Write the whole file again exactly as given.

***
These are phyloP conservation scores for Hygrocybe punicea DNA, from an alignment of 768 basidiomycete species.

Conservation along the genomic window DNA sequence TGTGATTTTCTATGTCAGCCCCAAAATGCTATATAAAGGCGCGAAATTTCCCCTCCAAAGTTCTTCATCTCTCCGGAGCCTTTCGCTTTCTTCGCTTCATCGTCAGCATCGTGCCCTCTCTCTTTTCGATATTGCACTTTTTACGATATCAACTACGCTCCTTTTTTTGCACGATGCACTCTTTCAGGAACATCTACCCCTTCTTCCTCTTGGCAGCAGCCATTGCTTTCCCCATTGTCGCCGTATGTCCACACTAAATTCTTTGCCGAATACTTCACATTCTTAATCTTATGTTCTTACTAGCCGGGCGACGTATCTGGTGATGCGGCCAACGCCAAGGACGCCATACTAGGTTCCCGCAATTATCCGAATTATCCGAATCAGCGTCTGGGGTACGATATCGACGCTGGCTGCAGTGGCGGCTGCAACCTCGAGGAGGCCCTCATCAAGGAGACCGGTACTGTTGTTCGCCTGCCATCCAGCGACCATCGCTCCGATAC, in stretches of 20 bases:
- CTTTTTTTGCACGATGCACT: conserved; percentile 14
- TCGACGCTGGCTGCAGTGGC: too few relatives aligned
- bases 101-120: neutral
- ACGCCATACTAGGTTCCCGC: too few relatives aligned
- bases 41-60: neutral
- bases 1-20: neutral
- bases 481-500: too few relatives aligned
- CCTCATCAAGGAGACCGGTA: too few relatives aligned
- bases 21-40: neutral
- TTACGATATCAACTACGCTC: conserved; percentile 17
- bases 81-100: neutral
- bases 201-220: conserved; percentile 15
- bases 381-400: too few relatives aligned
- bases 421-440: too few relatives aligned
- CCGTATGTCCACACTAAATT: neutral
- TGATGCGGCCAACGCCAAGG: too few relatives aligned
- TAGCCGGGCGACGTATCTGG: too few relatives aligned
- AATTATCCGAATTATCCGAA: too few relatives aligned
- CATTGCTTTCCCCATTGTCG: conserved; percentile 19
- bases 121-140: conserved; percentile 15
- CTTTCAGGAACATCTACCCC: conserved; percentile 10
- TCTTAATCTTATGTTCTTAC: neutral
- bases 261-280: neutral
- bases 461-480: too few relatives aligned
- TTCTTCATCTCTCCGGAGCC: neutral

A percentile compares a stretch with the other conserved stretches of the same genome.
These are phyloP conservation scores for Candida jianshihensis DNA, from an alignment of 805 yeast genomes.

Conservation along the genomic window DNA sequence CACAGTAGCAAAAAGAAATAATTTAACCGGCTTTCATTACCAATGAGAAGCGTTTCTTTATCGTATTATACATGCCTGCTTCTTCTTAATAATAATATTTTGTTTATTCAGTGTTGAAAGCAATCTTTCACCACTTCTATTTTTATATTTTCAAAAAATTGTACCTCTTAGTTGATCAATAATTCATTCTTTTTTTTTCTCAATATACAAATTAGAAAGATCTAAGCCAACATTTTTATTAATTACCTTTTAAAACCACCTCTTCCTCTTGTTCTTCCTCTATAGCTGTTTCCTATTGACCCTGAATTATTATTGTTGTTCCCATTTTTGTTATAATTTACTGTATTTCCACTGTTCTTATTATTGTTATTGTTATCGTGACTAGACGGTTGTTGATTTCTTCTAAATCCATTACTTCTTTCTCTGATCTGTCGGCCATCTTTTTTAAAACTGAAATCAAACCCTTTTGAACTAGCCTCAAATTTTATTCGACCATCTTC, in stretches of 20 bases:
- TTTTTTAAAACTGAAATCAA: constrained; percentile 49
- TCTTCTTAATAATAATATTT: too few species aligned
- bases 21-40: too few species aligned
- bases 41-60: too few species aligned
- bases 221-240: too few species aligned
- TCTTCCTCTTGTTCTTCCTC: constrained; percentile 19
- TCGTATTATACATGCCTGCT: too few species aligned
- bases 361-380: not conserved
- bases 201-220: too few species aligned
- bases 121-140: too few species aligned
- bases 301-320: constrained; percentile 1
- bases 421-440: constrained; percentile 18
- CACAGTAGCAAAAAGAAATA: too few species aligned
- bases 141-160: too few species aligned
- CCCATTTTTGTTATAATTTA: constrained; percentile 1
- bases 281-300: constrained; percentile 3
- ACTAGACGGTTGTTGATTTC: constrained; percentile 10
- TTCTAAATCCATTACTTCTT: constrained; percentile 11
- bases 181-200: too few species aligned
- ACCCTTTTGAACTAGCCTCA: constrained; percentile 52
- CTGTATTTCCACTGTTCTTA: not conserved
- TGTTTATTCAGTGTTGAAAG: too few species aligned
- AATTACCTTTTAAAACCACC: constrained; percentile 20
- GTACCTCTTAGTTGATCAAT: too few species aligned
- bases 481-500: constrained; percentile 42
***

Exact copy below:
These are phyloP conservation scores for Hygrocybe punicea DNA, from an alignment of 768 basidiomycete species.

Conservation along the genomic window DNA sequence TGTGATTTTCTATGTCAGCCCCAAAATGCTATATAAAGGCGCGAAATTTCCCCTCCAAAGTTCTTCATCTCTCCGGAGCCTTTCGCTTTCTTCGCTTCATCGTCAGCATCGTGCCCTCTCTCTTTTCGATATTGCACTTTTTACGATATCAACTACGCTCCTTTTTTTGCACGATGCACTCTTTCAGGAACATCTACCCCTTCTTCCTCTTGGCAGCAGCCATTGCTTTCCCCATTGTCGCCGTATGTCCACACTAAATTCTTTGCCGAATACTTCACATTCTTAATCTTATGTTCTTACTAGCCGGGCGACGTATCTGGTGATGCGGCCAACGCCAAGGACGCCATACTAGGTTCCCGCAATTATCCGAATTATCCGAATCAGCGTCTGGGGTACGATATCGACGCTGGCTGCAGTGGCGGCTGCAACCTCGAGGAGGCCCTCATCAAGGAGACCGGTACTGTTGTTCGCCTGCCATCCAGCGACCATCGCTCCGATAC, in stretches of 20 bases:
- CTTTTTTTGCACGATGCACT: conserved; percentile 14
- TCGACGCTGGCTGCAGTGGC: too few relatives aligned
- bases 101-120: neutral
- ACGCCATACTAGGTTCCCGC: too few relatives aligned
- bases 41-60: neutral
- bases 1-20: neutral
- bases 481-500: too few relatives aligned
- CCTCATCAAGGAGACCGGTA: too few relatives aligned
- bases 21-40: neutral
- TTACGATATCAACTACGCTC: conserved; percentile 17
- bases 81-100: neutral
- bases 201-220: conserved; percentile 15
- bases 381-400: too few relatives aligned
- bases 421-440: too few relatives aligned
- CCGTATGTCCACACTAAATT: neutral
- TGATGCGGCCAACGCCAAGG: too few relatives aligned
- TAGCCGGGCGACGTATCTGG: too few relatives aligned
- AATTATCCGAATTATCCGAA: too few relatives aligned
- CATTGCTTTCCCCATTGTCG: conserved; percentile 19
- bases 121-140: conserved; percentile 15
- CTTTCAGGAACATCTACCCC: conserved; percentile 10
- TCTTAATCTTATGTTCTTAC: neutral
- bases 261-280: neutral
- bases 461-480: too few relatives aligned
- TTCTTCATCTCTCCGGAGCC: neutral

A percentile compares a stretch with the other conserved stretches of the same genome.
These are phyloP conservation scores for Candida jianshihensis DNA, from an alignment of 805 yeast genomes.

Conservation along the genomic window DNA sequence CACAGTAGCAAAAAGAAATAATTTAACCGGCTTTCATTACCAATGAGAAGCGTTTCTTTATCGTATTATACATGCCTGCTTCTTCTTAATAATAATATTTTGTTTATTCAGTGTTGAAAGCAATCTTTCACCACTTCTATTTTTATATTTTCAAAAAATTGTACCTCTTAGTTGATCAATAATTCATTCTTTTTTTTTCTCAATATACAAATTAGAAAGATCTAAGCCAACATTTTTATTAATTACCTTTTAAAACCACCTCTTCCTCTTGTTCTTCCTCTATAGCTGTTTCCTATTGACCCTGAATTATTATTGTTGTTCCCATTTTTGTTATAATTTACTGTATTTCCACTGTTCTTATTATTGTTATTGTTATCGTGACTAGACGGTTGTTGATTTCTTCTAAATCCATTACTTCTTTCTCTGATCTGTCGGCCATCTTTTTTAAAACTGAAATCAAACCCTTTTGAACTAGCCTCAAATTTTATTCGACCATCTTC, in stretches of 20 bases:
- TTTTTTAAAACTGAAATCAA: constrained; percentile 49
- TCTTCTTAATAATAATATTT: too few species aligned
- bases 21-40: too few species aligned
- bases 41-60: too few species aligned
- bases 221-240: too few species aligned
- TCTTCCTCTTGTTCTTCCTC: constrained; percentile 19
- TCGTATTATACATGCCTGCT: too few species aligned
- bases 361-380: not conserved
- bases 201-220: too few species aligned
- bases 121-140: too few species aligned
- bases 301-320: constrained; percentile 1
- bases 421-440: constrained; percentile 18
- CACAGTAGCAAAAAGAAATA: too few species aligned
- bases 141-160: too few species aligned
- CCCATTTTTGTTATAATTTA: constrained; percentile 1
- bases 281-300: constrained; percentile 3
- ACTAGACGGTTGTTGATTTC: constrained; percentile 10
- TTCTAAATCCATTACTTCTT: constrained; percentile 11
- bases 181-200: too few species aligned
- ACCCTTTTGAACTAGCCTCA: constrained; percentile 52
- CTGTATTTCCACTGTTCTTA: not conserved
- TGTTTATTCAGTGTTGAAAG: too few species aligned
- AATTACCTTTTAAAACCACC: constrained; percentile 20
- GTACCTCTTAGTTGATCAAT: too few species aligned
- bases 481-500: constrained; percentile 42